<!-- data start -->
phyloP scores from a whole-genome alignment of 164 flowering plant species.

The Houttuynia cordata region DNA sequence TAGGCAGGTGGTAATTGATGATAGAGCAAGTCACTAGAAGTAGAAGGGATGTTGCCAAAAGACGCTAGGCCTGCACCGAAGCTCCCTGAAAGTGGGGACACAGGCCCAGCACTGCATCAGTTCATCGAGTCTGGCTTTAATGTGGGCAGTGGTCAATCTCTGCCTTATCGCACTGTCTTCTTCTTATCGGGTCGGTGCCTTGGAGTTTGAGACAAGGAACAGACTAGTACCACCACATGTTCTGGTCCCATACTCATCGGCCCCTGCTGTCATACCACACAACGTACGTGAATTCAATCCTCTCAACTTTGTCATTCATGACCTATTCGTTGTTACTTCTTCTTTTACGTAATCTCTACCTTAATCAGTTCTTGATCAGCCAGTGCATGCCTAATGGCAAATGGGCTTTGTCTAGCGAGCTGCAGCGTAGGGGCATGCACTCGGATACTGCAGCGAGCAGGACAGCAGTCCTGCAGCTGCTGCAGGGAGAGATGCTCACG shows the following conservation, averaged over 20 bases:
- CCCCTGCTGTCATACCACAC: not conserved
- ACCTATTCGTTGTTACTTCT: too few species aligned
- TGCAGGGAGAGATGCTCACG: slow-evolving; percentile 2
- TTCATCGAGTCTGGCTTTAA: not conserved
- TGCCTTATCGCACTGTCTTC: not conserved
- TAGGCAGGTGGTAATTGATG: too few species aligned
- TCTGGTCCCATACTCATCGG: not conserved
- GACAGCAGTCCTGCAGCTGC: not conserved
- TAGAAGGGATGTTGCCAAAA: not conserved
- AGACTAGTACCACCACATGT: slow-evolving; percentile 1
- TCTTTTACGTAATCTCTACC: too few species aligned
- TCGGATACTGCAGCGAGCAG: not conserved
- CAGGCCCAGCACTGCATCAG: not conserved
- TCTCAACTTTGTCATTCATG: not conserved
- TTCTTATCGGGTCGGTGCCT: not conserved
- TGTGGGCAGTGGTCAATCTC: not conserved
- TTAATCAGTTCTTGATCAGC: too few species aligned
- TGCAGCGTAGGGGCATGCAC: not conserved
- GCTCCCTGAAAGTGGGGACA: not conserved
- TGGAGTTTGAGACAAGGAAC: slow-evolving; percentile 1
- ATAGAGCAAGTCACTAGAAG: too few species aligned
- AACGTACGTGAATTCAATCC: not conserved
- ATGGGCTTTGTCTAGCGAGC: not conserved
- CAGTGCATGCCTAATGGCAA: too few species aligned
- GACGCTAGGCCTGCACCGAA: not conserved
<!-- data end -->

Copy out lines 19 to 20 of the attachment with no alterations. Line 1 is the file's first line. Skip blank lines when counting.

- TTAATCAGTTCTTGATCAGC: too few species aligned
- TGCAGCGTAGGGGCATGCAC: not conserved